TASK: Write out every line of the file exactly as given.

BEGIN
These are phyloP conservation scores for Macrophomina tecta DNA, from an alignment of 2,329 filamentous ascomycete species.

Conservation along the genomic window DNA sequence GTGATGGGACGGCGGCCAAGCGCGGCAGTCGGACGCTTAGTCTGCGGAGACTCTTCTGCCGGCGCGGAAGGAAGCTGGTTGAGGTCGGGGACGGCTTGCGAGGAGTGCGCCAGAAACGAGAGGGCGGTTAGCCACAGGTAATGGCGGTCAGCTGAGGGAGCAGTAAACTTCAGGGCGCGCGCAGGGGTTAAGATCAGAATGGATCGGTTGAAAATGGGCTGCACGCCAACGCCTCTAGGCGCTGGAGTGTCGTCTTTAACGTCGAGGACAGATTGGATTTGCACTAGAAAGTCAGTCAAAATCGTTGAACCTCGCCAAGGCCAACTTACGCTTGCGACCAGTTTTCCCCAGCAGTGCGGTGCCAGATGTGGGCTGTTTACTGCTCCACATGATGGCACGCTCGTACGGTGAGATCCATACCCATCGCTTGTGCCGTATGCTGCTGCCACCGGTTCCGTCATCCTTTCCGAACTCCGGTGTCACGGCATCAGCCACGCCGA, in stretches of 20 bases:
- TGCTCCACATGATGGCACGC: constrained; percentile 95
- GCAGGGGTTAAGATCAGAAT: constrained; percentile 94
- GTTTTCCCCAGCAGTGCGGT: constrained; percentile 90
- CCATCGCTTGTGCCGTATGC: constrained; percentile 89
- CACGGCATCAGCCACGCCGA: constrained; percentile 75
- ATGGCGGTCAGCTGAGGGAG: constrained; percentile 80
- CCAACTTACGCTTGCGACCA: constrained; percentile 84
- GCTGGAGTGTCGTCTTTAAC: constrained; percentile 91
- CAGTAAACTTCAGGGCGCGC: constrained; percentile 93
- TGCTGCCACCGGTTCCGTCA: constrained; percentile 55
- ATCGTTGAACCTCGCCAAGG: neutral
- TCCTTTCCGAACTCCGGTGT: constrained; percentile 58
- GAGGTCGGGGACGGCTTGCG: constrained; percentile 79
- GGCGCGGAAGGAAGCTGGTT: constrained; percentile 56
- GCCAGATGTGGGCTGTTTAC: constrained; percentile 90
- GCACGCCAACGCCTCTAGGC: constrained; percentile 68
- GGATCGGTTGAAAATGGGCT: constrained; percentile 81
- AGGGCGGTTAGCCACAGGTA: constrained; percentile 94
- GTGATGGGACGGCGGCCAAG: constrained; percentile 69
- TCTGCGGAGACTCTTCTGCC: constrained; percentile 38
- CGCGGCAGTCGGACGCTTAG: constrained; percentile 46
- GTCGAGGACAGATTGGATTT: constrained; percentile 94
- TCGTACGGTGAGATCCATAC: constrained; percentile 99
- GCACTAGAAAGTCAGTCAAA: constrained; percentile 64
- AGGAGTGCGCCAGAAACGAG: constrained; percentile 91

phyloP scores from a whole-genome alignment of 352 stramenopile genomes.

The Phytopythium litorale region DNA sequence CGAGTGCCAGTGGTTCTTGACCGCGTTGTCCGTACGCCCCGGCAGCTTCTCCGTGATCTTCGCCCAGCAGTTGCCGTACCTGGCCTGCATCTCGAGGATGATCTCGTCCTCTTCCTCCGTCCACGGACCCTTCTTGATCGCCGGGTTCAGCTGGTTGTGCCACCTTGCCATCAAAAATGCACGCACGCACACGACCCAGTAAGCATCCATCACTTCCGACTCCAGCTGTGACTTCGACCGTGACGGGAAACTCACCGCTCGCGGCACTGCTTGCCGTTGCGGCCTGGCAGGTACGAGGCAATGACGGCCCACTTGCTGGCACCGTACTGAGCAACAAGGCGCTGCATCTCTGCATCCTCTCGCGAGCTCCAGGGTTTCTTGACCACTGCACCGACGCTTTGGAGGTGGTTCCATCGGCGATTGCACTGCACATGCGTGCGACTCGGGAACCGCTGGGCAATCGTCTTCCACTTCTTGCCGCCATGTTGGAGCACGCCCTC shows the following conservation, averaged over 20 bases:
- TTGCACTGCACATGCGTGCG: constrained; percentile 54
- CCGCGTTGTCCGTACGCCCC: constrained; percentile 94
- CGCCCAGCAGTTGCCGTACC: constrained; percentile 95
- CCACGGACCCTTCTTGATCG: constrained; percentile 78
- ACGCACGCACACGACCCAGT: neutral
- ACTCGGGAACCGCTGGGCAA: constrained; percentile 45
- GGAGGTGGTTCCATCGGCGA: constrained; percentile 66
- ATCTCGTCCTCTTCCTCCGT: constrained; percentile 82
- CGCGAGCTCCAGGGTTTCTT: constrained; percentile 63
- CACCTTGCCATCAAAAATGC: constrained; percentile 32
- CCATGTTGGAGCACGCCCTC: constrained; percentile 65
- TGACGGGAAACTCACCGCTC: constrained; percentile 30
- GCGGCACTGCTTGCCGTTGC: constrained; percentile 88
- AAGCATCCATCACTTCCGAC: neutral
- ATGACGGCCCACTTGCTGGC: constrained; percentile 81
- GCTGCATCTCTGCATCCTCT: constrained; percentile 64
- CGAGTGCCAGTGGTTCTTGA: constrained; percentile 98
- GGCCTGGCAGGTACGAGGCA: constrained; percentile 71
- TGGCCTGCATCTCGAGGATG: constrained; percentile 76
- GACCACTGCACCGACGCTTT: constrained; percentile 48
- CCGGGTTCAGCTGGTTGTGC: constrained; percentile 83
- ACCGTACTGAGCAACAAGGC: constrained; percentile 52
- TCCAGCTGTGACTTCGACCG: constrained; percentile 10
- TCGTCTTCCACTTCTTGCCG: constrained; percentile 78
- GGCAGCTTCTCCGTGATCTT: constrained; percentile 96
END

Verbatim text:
These are phyloP conservation scores for Macrophomina tecta DNA, from an alignment of 2,329 filamentous ascomycete species.

Conservation along the genomic window DNA sequence GTGATGGGACGGCGGCCAAGCGCGGCAGTCGGACGCTTAGTCTGCGGAGACTCTTCTGCCGGCGCGGAAGGAAGCTGGTTGAGGTCGGGGACGGCTTGCGAGGAGTGCGCCAGAAACGAGAGGGCGGTTAGCCACAGGTAATGGCGGTCAGCTGAGGGAGCAGTAAACTTCAGGGCGCGCGCAGGGGTTAAGATCAGAATGGATCGGTTGAAAATGGGCTGCACGCCAACGCCTCTAGGCGCTGGAGTGTCGTCTTTAACGTCGAGGACAGATTGGATTTGCACTAGAAAGTCAGTCAAAATCGTTGAACCTCGCCAAGGCCAACTTACGCTTGCGACCAGTTTTCCCCAGCAGTGCGGTGCCAGATGTGGGCTGTTTACTGCTCCACATGATGGCACGCTCGTACGGTGAGATCCATACCCATCGCTTGTGCCGTATGCTGCTGCCACCGGTTCCGTCATCCTTTCCGAACTCCGGTGTCACGGCATCAGCCACGCCGA, in stretches of 20 bases:
- TGCTCCACATGATGGCACGC: constrained; percentile 95
- GCAGGGGTTAAGATCAGAAT: constrained; percentile 94
- GTTTTCCCCAGCAGTGCGGT: constrained; percentile 90
- CCATCGCTTGTGCCGTATGC: constrained; percentile 89
- CACGGCATCAGCCACGCCGA: constrained; percentile 75
- ATGGCGGTCAGCTGAGGGAG: constrained; percentile 80
- CCAACTTACGCTTGCGACCA: constrained; percentile 84
- GCTGGAGTGTCGTCTTTAAC: constrained; percentile 91
- CAGTAAACTTCAGGGCGCGC: constrained; percentile 93
- TGCTGCCACCGGTTCCGTCA: constrained; percentile 55
- ATCGTTGAACCTCGCCAAGG: neutral
- TCCTTTCCGAACTCCGGTGT: constrained; percentile 58
- GAGGTCGGGGACGGCTTGCG: constrained; percentile 79
- GGCGCGGAAGGAAGCTGGTT: constrained; percentile 56
- GCCAGATGTGGGCTGTTTAC: constrained; percentile 90
- GCACGCCAACGCCTCTAGGC: constrained; percentile 68
- GGATCGGTTGAAAATGGGCT: constrained; percentile 81
- AGGGCGGTTAGCCACAGGTA: constrained; percentile 94
- GTGATGGGACGGCGGCCAAG: constrained; percentile 69
- TCTGCGGAGACTCTTCTGCC: constrained; percentile 38
- CGCGGCAGTCGGACGCTTAG: constrained; percentile 46
- GTCGAGGACAGATTGGATTT: constrained; percentile 94
- TCGTACGGTGAGATCCATAC: constrained; percentile 99
- GCACTAGAAAGTCAGTCAAA: constrained; percentile 64
- AGGAGTGCGCCAGAAACGAG: constrained; percentile 91

phyloP scores from a whole-genome alignment of 352 stramenopile genomes.

The Phytopythium litorale region DNA sequence CGAGTGCCAGTGGTTCTTGACCGCGTTGTCCGTACGCCCCGGCAGCTTCTCCGTGATCTTCGCCCAGCAGTTGCCGTACCTGGCCTGCATCTCGAGGATGATCTCGTCCTCTTCCTCCGTCCACGGACCCTTCTTGATCGCCGGGTTCAGCTGGTTGTGCCACCTTGCCATCAAAAATGCACGCACGCACACGACCCAGTAAGCATCCATCACTTCCGACTCCAGCTGTGACTTCGACCGTGACGGGAAACTCACCGCTCGCGGCACTGCTTGCCGTTGCGGCCTGGCAGGTACGAGGCAATGACGGCCCACTTGCTGGCACCGTACTGAGCAACAAGGCGCTGCATCTCTGCATCCTCTCGCGAGCTCCAGGGTTTCTTGACCACTGCACCGACGCTTTGGAGGTGGTTCCATCGGCGATTGCACTGCACATGCGTGCGACTCGGGAACCGCTGGGCAATCGTCTTCCACTTCTTGCCGCCATGTTGGAGCACGCCCTC shows the following conservation, averaged over 20 bases:
- TTGCACTGCACATGCGTGCG: constrained; percentile 54
- CCGCGTTGTCCGTACGCCCC: constrained; percentile 94
- CGCCCAGCAGTTGCCGTACC: constrained; percentile 95
- CCACGGACCCTTCTTGATCG: constrained; percentile 78
- ACGCACGCACACGACCCAGT: neutral
- ACTCGGGAACCGCTGGGCAA: constrained; percentile 45
- GGAGGTGGTTCCATCGGCGA: constrained; percentile 66
- ATCTCGTCCTCTTCCTCCGT: constrained; percentile 82
- CGCGAGCTCCAGGGTTTCTT: constrained; percentile 63
- CACCTTGCCATCAAAAATGC: constrained; percentile 32
- CCATGTTGGAGCACGCCCTC: constrained; percentile 65
- TGACGGGAAACTCACCGCTC: constrained; percentile 30
- GCGGCACTGCTTGCCGTTGC: constrained; percentile 88
- AAGCATCCATCACTTCCGAC: neutral
- ATGACGGCCCACTTGCTGGC: constrained; percentile 81
- GCTGCATCTCTGCATCCTCT: constrained; percentile 64
- CGAGTGCCAGTGGTTCTTGA: constrained; percentile 98
- GGCCTGGCAGGTACGAGGCA: constrained; percentile 71
- TGGCCTGCATCTCGAGGATG: constrained; percentile 76
- GACCACTGCACCGACGCTTT: constrained; percentile 48
- CCGGGTTCAGCTGGTTGTGC: constrained; percentile 83
- ACCGTACTGAGCAACAAGGC: constrained; percentile 52
- TCCAGCTGTGACTTCGACCG: constrained; percentile 10
- TCGTCTTCCACTTCTTGCCG: constrained; percentile 78
- GGCAGCTTCTCCGTGATCTT: constrained; percentile 96